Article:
I know, it’s hard to believe that I hit the ripe old age of 26 before adorning my finest tourist getup and boarding the shuttle to London. My reasons for not having visited our capital city prior to last week were fairly unremarkable. Being the opportunist that I am, I tend to opt for more exotic climates, where my disposition generally becomes a little sunnier. The prospect of visiting a city where I could understand the native tongue was an alien one, but having returned with some of my preconceptions being both met and shattered in the same weekend, it was certainly time for me to give London a true and honest first hand evaluation.
Upon arrival, and after negotiating the Stansted Express, we piled into a taxi, where I was given an impromptu tour of the streets of London. As we made our way towards Mayfair, I was astounded by just how busy it was. Professional looking people charged through the streets, cappuccino in hand, ripe for any sort of networking opportunity. I however was more than ready to find my hotel, and more importantly seek out some lunch.
Our hotel, The Millennium Mayfair exceeded all expectations. Generally, hearing the words ‘free upgrade’ can only have positive connotations. In relation to our beautiful room this was certainly the case. A quick brush and spruce up later we hit the streets of London in search of some good honest lunch time fare. With the lack of Lebanese cuisine in Edinburgh, I decided this would be a trip of firsts, resulting in me opting for a selection of delicious mezze at the wonderful Messina. We opted to share stuffed vine leaves, bread and hummus and pitta breads stuffed with minced lamb. It was a delicious start to our trip.
|Stuffed vine leaves|
Known for our meandering along the streets of Edinburgh, we applied the same principles to London, walking all the way from Mayfair to Covent Garden for our evening meal at Carluccio's Italian restaurant. We shared a typical antipasto, with Parma ham, grilled vegetables and mozzarella, which didn’t disappoint. I followed with spaghetti and clams, whilst Rob opted for the risotto with chicken and asparagus. I loved my pasta dish, which was subtly flavoured with garlic and chilli. The risotto however was overloaded with cheese, detracting from the flavour of the current seasons asparagus. We ended the evening with a selection of homemade ice creams, which were authentic and beautifully flavoured, accompanied by a glass of Vin Santo and homemade biscotti. Overall the experience was good, and for £65, I was impressed in terms of value for money, considering we were in a city renowned for its expense.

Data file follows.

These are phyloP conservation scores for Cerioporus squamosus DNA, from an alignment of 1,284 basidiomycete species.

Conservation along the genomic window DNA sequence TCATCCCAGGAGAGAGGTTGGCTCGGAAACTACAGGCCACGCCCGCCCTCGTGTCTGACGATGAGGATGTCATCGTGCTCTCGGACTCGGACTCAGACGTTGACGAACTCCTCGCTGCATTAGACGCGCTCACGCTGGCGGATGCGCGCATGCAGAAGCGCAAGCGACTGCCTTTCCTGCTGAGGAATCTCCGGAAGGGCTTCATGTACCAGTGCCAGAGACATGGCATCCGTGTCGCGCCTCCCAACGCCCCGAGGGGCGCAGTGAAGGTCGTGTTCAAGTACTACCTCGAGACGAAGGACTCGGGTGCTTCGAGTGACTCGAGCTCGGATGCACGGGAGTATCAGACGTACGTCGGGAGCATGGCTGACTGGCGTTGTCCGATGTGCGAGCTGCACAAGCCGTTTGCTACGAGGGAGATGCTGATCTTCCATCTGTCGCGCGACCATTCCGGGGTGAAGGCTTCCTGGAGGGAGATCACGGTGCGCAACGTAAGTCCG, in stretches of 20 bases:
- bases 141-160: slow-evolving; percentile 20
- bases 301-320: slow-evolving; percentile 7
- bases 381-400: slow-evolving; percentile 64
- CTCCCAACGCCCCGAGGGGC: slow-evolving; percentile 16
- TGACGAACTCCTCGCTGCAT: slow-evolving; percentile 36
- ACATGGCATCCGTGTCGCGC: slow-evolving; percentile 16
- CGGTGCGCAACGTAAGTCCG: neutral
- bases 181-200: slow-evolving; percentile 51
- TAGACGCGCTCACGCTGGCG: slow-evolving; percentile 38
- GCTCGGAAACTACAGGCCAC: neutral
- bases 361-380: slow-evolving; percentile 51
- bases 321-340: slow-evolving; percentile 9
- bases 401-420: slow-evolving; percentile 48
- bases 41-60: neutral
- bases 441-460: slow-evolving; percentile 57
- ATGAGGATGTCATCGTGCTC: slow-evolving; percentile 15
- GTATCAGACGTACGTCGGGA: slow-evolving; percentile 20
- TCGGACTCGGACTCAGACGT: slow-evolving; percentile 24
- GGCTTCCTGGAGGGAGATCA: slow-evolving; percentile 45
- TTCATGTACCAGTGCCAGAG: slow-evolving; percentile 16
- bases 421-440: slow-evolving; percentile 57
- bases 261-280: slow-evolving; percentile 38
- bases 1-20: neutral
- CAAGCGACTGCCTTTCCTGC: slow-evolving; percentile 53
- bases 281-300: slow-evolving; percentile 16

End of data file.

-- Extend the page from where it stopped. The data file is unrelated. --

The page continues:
|Antipasto at Carluccio's|
|Risotto at Carluccio's|
|Spaghetti with clams|
Not content with all we had just eaten, we could not avoid the entrancing window at Paul's Patisserie. The window was a veritable mix of every pastry imaginable, and with purse in hand, poised to make my selection, I realised that my status as a greedy guts had been firmly rooted. Consumed later on that evening, I would go as far as to say that it was the best cake I have ever eaten. This prompted a return the following day for a fresh baguette stuffed with ham, olives, cheese and salad. Again the freshness and quality were second to none, and I left one happy customer.
|Paul's Patisserie window|
|Baguette from Paul's Patisserie|
I had merely uttered the words, “London isn’t quite as expensive as I thought”, when we stumbled across the super trendy nightspot Sketch, where a French martini, albeit the best one I have ever drank, was just shy of £12. Needless to say my purse wasn’t quite heavy enough to last the pace, so I took my jealous self off to a more modest watering hole.
The high standard of the food in London set the tone for everything else, and as a girl who loves culture, interiors, fashion and of course food, I found myself in a city that offered this in abundance. My attachment to Edinburgh is so strong that I failed to see the appeal of living in the hustle and bustle of our capital city, however, I could see why so many people want to make it happen in ‘the big smoke’. I enjoyed London, and being able to finally say I have been there is a welcome alternative to the usual look of disbelief from seasoned London goers, who find it difficult to understand why I haven’t penetrated their bubble. I wait, in anticipation of a return to the red part of our united flag.